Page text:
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| Criminal Record Checks | Hospitality
June 21, 2017
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Courts Approve $950,000 FCRA Class Action Settlement Against McDonald's

In March, the United States District Court for the Central District of California granted final approval of a Fair Credit Reporting Act (FCRA) class action against McDonald's.
 
James Wesley Carter alleged that the fast-food restaurant violates rights of consumers by failing to provide job applicants with a clear and conspicuous disclosure, in a document consisting solely of the disclosure.
 
The settlement class includes all employees or applicants for employment at McDonald's who did not receive the stand-alone document. McDonald's has agreed to pay $950,000 to class members and also ceased obtaining background reports as of Nov. 12, 2015.

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June 21, 2017
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Improper Form Of Background Check Disclosure Not Sufficient Injury For Standing

Courts have been struggling to define the contours of standing in "no injury" ever since the Supreme Court decided Spokeo, Inc. v. Robins last year. The District of Minnesota recently granted a motion to dismiss a Fair Credit Reporting Act (FCRA) claim in which a plaintiff alleged that the defendants failed to provide a compliant background check disclosure.
 
In Fields v. Beverly Health and Rehabilitation Services, Inc. et al., the plaintiff worked for the defendants for 14 months. She later sued the defendants, claiming that their background check authorization did not constitute a document consisting solely of the disclosure that a background check would be obtained. According to the Court, the FCRA 's disclosure provision does not give consumers a right to sue upon receipt of a con-confusing disclosure that was simply presented in an improper form.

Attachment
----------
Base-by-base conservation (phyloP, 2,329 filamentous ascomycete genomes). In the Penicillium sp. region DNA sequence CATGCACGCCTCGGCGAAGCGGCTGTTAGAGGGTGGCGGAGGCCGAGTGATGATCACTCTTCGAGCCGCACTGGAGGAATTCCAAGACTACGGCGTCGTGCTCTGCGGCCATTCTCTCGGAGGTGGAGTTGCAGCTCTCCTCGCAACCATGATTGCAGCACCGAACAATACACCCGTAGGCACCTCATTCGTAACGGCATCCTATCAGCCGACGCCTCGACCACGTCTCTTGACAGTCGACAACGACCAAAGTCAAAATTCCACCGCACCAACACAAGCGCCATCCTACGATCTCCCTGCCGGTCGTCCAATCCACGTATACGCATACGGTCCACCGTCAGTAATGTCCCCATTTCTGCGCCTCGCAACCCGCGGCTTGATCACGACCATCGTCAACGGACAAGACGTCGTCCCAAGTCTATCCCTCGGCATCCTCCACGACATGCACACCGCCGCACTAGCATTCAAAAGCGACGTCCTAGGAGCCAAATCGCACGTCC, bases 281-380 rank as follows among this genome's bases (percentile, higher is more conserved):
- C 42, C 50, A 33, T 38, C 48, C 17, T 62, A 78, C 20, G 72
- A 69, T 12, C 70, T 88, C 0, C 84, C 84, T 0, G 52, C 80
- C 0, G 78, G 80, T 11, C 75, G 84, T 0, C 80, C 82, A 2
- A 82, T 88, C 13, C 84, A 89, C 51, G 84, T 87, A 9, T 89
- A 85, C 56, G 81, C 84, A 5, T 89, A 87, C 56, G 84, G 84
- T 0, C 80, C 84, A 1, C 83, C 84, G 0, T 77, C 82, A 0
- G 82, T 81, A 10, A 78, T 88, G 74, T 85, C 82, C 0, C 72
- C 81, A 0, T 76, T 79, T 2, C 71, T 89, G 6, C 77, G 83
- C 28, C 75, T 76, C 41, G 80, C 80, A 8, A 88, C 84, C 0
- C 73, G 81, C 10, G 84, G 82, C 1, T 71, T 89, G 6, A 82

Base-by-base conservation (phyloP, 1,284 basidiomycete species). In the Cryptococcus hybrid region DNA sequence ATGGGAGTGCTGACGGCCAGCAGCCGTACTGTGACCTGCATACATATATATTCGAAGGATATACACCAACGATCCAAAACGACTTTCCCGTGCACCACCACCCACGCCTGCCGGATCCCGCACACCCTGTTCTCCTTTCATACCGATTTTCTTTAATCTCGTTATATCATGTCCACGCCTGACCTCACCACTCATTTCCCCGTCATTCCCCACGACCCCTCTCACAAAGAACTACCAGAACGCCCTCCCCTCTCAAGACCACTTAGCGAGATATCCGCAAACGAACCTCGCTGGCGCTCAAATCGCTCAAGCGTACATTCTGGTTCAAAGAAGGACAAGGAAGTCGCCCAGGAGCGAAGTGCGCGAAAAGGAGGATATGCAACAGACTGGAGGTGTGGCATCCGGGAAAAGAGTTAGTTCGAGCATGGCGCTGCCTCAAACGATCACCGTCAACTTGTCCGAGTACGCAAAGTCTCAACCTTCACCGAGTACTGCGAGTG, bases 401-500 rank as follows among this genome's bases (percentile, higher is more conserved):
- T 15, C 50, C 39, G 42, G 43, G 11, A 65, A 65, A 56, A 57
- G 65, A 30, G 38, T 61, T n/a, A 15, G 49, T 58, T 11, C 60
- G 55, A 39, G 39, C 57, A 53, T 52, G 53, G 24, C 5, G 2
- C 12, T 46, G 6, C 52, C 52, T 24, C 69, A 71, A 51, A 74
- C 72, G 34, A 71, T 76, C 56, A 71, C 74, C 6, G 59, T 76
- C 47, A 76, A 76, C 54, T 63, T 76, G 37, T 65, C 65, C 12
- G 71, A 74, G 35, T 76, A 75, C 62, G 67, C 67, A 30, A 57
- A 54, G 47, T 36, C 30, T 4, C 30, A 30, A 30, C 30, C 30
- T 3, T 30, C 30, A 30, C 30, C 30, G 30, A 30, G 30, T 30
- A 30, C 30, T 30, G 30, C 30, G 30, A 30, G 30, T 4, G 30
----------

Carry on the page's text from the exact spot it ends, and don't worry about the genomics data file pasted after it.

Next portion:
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June 21, 2017
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New York City Approves Pay History Ban

In April, the New York City Council approved legislation that will ban employers from requesting or using job applicants' salary history when making hiring decisions.

Introduction 1253-A is similar to those bans in Massachusetts and the City of Philadelphia, along with 20 other city and state legislatures that have introduced provisions.

It is intended to address gender-based wage disparities by eliminating the potential for discrimination based on previous salary.

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